REVIEW: Funeral For A Friend Fleece and Firkin 8/10
FROM the youthful emotive rage of Casually Dressed & Deep in Conversation (2003) and Hours (2005) through to the more experimental and eclectic Tales Don't Tell Themselves (2007) and Memory and Humanity (2008), Funeral For A Friend are a band that has maintained a distinct sound (despite a few line-up changes), as well as a large and loyal fanbase.
Just a couple of years ago Funeral sold out the city's Academy. At the significantly smaller Fleece, the much-loved Welsh post-hardcore combo could be found bouncing off the walls, swinging from the poles and loving every moment in front of an adoring capacity crowd.
Just this week FFAF released their sixth full-length studio album, Conduit. It sees the collective return to their roots and tonight, despite there being a relative sense of nostalgia surrounding the band (now more than 11 years into their career), you can't help but embrace the overwhelming sense of optimism and sharing frontman Matt Davies' positive enthusiasm for their future.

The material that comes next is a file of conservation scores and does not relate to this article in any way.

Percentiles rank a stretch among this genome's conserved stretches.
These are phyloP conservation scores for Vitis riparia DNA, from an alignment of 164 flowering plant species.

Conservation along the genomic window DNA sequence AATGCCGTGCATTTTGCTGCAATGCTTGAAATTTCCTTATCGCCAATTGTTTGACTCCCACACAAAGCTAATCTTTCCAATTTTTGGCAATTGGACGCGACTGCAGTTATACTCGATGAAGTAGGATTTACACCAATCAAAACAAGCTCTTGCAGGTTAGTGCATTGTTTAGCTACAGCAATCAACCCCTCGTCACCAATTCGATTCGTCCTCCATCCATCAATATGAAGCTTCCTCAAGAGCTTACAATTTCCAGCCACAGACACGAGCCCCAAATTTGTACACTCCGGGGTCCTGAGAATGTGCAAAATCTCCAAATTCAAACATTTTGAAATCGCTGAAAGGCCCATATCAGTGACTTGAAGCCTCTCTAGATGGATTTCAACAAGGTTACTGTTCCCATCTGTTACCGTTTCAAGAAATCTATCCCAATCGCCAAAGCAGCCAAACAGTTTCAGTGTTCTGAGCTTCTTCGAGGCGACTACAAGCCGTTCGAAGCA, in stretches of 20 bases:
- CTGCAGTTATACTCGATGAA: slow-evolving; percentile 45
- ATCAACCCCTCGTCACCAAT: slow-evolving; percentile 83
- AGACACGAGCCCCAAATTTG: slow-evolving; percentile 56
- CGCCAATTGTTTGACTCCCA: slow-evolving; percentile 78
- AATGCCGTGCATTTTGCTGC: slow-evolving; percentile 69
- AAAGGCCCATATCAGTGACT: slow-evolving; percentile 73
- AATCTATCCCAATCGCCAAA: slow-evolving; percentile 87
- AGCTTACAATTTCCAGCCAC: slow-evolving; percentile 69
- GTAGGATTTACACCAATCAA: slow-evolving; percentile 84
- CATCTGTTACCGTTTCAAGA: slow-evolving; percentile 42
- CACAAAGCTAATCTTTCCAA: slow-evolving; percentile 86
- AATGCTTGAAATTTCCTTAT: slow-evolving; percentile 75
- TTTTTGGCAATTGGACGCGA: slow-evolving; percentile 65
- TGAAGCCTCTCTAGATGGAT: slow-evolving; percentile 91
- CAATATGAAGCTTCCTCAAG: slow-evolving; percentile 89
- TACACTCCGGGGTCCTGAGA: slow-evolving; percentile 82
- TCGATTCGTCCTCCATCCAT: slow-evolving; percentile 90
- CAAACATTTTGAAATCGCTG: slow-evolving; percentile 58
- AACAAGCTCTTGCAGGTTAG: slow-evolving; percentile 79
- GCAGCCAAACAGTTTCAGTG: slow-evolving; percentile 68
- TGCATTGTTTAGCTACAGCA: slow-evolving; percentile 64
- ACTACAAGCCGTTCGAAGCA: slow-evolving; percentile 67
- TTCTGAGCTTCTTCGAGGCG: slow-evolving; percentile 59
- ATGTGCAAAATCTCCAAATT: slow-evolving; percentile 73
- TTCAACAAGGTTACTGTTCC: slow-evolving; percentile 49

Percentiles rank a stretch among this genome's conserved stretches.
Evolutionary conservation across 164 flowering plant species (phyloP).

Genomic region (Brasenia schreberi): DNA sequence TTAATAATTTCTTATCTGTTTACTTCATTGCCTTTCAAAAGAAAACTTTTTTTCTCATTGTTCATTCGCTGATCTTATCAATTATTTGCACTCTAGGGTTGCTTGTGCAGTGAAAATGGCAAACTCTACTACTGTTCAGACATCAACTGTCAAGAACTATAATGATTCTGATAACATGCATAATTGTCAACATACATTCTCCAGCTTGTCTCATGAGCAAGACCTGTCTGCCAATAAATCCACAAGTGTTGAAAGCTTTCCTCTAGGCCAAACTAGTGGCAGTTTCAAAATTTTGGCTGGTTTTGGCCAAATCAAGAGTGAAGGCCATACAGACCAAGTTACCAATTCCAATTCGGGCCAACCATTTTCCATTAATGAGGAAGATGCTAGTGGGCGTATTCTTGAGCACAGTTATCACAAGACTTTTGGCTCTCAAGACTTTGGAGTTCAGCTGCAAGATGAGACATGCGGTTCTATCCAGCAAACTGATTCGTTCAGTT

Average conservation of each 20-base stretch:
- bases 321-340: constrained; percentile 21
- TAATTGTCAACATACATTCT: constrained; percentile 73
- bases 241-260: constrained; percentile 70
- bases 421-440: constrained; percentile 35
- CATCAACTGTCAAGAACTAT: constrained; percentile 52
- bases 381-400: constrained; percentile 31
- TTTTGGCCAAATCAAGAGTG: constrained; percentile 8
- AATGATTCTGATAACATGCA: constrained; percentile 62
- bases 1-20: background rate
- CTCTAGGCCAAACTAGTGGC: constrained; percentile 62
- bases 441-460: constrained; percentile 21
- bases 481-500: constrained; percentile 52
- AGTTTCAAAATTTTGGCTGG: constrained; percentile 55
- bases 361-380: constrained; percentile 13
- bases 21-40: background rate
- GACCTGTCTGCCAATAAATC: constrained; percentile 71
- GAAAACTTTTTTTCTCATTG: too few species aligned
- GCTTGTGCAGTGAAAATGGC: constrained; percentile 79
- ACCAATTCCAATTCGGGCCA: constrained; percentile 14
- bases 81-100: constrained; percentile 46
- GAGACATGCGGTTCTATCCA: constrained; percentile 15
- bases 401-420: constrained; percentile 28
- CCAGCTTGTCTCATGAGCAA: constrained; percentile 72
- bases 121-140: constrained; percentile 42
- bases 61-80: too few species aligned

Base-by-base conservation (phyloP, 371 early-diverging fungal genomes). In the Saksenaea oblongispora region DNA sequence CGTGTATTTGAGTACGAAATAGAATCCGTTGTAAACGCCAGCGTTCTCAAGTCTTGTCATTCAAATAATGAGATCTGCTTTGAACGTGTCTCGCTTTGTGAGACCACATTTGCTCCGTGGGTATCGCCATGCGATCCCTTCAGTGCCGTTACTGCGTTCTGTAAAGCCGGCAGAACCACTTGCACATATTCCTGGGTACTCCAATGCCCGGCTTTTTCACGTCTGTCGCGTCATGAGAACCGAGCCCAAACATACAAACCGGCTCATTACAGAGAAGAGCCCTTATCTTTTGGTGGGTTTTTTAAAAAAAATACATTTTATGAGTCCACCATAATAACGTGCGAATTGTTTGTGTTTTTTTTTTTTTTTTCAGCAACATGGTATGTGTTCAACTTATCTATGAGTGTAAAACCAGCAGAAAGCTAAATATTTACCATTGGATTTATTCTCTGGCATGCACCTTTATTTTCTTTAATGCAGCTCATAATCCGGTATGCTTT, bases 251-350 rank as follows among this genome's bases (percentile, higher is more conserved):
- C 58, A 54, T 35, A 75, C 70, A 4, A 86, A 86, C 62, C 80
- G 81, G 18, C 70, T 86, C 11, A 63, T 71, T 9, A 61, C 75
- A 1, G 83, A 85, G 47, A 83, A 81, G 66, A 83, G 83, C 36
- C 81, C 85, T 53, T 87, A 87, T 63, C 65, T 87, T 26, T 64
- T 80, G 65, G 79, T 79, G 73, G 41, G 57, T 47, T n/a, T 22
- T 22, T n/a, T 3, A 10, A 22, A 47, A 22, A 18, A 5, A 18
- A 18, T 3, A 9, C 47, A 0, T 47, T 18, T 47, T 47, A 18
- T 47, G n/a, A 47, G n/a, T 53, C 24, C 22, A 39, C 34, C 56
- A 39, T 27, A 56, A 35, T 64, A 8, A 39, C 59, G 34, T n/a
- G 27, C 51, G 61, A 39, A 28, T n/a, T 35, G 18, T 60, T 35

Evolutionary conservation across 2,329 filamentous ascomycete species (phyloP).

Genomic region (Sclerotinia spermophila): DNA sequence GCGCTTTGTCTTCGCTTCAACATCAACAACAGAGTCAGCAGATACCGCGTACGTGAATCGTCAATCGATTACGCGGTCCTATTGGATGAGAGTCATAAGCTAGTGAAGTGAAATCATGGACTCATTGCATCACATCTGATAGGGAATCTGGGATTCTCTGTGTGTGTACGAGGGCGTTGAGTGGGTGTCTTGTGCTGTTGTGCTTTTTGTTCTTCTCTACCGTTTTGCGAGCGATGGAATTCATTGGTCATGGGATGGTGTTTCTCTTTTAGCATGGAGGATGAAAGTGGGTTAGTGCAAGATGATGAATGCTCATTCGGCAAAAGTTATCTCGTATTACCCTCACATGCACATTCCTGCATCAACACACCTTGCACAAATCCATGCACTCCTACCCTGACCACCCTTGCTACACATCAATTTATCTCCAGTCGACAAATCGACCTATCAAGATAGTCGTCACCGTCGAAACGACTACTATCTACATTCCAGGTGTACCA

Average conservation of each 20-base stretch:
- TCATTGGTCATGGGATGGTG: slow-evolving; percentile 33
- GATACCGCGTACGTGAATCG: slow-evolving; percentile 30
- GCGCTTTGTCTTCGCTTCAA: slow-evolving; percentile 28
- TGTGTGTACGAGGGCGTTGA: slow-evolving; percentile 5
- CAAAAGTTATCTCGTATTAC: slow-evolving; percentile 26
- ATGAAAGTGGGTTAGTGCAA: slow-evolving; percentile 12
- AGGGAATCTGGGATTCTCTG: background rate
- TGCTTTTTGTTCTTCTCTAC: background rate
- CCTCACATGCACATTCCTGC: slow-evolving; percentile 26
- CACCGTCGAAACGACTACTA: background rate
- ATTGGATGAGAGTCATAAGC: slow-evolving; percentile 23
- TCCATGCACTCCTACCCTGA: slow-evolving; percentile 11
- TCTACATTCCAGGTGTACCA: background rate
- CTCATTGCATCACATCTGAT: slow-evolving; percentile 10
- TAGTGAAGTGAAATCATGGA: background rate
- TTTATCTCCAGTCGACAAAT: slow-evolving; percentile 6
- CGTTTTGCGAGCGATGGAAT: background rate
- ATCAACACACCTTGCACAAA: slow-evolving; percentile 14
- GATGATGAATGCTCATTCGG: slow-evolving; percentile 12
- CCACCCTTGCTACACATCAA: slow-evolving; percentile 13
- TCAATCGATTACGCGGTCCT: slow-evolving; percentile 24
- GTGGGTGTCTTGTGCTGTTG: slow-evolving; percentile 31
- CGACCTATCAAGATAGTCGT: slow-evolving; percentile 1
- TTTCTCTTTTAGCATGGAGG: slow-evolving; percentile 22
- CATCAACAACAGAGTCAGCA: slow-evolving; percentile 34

At the Fleece Matt shared his love for punk rock, Airwolf, Top Gun and, er, Nick Knowles.
Business Cards From Only £10.95 Delivered www.myprint-247.co.ukView details
Contact: 01858 468192
Valid until: Friday, May 31 2013
And while it's the older, more recognisable fan favourites such as She Drove Me To Daytime TV, Recovery, Red Is The New Black, Roses For The Dead, Alvarez, Juneau and set closer, History, that may get the best reactions, greeted like familiar friends, it's with a satisfied grin that fans welcome the fresh newbies.
Judging by the smiling satisfied sweaty faces which streamed out into the lashing rain, the fans are extremely happy too, safe in the knowledge that the Funeral For A Friend heart is pounding as passionate as ever...